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Guyana purchases Bell heavy-lift helicopter

Last Updated on Monday, 28 December 2020, 15:23 by Denis Chabrol

The now unserviceable Bell 412 helicopter in use several years ago.

The Guyana government has already purchased a heavy-lift Bell 412-EPi helicopter for which monies were Monday approved and the aircraft is due to arrive here the latest by next year February, well-placed sources confirmed.

A Guyana Defence Force (GDF) spokeswoman on Monday said the army could not provide details  at this time. “The GDF will release the proper information at the appropriate time regarding the purchase,” the spokeswoman said.

Sources said the aircraft costs US$13.5 million but Guyana got a deal that includes pilot training, engineer training, product support and three-year warranty for US$9.5 million. “This aircraft is going to be a major part of our emergency assistance and security environment,” the source said.

The National Assembly on Monday approved an estimated US$1,909,778 (GYD$414,200,000) as advance payment for the helicopter.

The helicopter is said to have the capacity to carry 15 heavily armed troops or provide VIP airlift. The sources said that the chopper could “fly easily” on one engine if one fails.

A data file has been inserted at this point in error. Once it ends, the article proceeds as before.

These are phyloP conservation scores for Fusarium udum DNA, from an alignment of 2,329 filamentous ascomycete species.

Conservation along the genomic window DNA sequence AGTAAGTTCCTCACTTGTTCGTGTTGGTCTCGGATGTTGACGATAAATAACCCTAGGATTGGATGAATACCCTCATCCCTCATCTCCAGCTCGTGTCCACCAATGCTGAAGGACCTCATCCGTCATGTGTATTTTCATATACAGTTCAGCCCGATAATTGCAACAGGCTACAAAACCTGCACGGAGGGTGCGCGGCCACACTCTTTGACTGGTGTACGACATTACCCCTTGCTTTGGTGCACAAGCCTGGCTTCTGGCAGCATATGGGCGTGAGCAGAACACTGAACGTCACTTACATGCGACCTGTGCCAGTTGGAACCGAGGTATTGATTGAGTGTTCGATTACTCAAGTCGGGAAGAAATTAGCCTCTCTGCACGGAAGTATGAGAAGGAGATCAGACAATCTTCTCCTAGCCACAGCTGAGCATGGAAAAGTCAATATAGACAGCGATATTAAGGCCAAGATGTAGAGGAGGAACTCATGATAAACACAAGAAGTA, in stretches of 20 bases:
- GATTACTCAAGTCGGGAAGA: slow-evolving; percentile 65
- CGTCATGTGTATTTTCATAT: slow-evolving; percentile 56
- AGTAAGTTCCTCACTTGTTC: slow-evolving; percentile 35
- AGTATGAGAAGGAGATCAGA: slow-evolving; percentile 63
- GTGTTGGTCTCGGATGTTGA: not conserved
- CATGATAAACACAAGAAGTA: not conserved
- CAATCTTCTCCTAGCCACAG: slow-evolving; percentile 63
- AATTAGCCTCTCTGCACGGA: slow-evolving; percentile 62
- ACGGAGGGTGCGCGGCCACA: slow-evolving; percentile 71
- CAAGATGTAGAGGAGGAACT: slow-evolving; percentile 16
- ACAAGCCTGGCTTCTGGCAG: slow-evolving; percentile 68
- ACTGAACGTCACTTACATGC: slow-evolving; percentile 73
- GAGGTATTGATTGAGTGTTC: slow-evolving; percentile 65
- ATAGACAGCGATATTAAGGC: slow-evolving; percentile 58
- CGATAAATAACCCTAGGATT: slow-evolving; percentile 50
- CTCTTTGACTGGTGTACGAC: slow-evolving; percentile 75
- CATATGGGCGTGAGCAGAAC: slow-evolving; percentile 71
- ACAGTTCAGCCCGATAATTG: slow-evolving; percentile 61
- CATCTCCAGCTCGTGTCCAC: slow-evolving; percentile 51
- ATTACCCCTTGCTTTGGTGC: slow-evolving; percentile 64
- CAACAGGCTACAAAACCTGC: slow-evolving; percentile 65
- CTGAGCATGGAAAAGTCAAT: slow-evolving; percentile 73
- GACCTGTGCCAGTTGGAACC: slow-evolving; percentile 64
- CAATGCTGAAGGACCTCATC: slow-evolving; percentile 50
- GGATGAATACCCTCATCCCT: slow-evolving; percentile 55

Several  members of the National Air Transport Association (NATA) including Captain Gerry Gouveia and Annette Arjoon, have in the past been very vocal about the lack of a proper helicopter to provide search and rescue support in times of aircraft crashes over Guyana’s thickly forested and rugged interior.

The United States Department of Defence (DoD) in October announced that it had approved Bell’s sale of up to four helicopters to Guyana.

Bell 412EPi is latest variant of the Bell 412 helicopter and an upgrade of the 412EP (Enhanced Performance). The helicopter is equipped with an electronic (Digital) engine control for a PT6T-9 engine upgrade and a glass cockpit display system similar to the Bell 429.

The GDF’s existing two helicopters are said to be too light to hover over rugged terrain to rapel troops to emergency sites because they are too light and not powerful.